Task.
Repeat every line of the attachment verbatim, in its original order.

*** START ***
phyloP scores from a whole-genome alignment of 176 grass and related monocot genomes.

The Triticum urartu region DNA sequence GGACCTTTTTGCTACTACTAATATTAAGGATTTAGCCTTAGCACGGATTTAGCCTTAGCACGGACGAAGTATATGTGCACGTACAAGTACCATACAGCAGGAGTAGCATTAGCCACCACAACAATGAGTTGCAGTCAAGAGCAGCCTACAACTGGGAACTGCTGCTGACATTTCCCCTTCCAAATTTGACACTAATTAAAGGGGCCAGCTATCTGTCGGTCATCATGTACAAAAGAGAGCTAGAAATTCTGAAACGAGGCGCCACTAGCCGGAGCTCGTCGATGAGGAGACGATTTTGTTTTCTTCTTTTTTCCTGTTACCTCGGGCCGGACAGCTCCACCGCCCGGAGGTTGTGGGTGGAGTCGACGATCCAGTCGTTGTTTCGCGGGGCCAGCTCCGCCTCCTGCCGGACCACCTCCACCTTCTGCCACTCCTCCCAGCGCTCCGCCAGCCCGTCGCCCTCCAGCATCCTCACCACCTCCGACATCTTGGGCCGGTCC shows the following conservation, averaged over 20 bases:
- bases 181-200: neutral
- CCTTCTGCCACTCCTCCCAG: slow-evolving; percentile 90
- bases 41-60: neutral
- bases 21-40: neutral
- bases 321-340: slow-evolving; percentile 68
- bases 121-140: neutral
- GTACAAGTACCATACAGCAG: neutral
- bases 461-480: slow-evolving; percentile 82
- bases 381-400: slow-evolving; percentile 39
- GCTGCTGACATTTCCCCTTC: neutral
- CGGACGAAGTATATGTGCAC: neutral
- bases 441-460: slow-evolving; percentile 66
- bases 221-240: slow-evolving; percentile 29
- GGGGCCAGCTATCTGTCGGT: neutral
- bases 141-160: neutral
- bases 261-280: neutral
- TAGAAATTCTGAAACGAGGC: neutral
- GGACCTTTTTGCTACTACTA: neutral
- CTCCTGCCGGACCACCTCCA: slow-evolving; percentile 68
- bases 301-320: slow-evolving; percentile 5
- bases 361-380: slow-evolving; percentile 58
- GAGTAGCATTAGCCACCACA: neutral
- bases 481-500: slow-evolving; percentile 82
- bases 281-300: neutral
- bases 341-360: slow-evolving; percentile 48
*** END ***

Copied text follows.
phyloP scores from a whole-genome alignment of 176 grass and related monocot genomes.

The Triticum urartu region DNA sequence GGACCTTTTTGCTACTACTAATATTAAGGATTTAGCCTTAGCACGGATTTAGCCTTAGCACGGACGAAGTATATGTGCACGTACAAGTACCATACAGCAGGAGTAGCATTAGCCACCACAACAATGAGTTGCAGTCAAGAGCAGCCTACAACTGGGAACTGCTGCTGACATTTCCCCTTCCAAATTTGACACTAATTAAAGGGGCCAGCTATCTGTCGGTCATCATGTACAAAAGAGAGCTAGAAATTCTGAAACGAGGCGCCACTAGCCGGAGCTCGTCGATGAGGAGACGATTTTGTTTTCTTCTTTTTTCCTGTTACCTCGGGCCGGACAGCTCCACCGCCCGGAGGTTGTGGGTGGAGTCGACGATCCAGTCGTTGTTTCGCGGGGCCAGCTCCGCCTCCTGCCGGACCACCTCCACCTTCTGCCACTCCTCCCAGCGCTCCGCCAGCCCGTCGCCCTCCAGCATCCTCACCACCTCCGACATCTTGGGCCGGTCC shows the following conservation, averaged over 20 bases:
- bases 181-200: neutral
- CCTTCTGCCACTCCTCCCAG: slow-evolving; percentile 90
- bases 41-60: neutral
- bases 21-40: neutral
- bases 321-340: slow-evolving; percentile 68
- bases 121-140: neutral
- GTACAAGTACCATACAGCAG: neutral
- bases 461-480: slow-evolving; percentile 82
- bases 381-400: slow-evolving; percentile 39
- GCTGCTGACATTTCCCCTTC: neutral
- CGGACGAAGTATATGTGCAC: neutral
- bases 441-460: slow-evolving; percentile 66
- bases 221-240: slow-evolving; percentile 29
- GGGGCCAGCTATCTGTCGGT: neutral
- bases 141-160: neutral
- bases 261-280: neutral
- TAGAAATTCTGAAACGAGGC: neutral
- GGACCTTTTTGCTACTACTA: neutral
- CTCCTGCCGGACCACCTCCA: slow-evolving; percentile 68
- bases 301-320: slow-evolving; percentile 5
- bases 361-380: slow-evolving; percentile 58
- GAGTAGCATTAGCCACCACA: neutral
- bases 481-500: slow-evolving; percentile 82
- bases 281-300: neutral
- bases 341-360: slow-evolving; percentile 48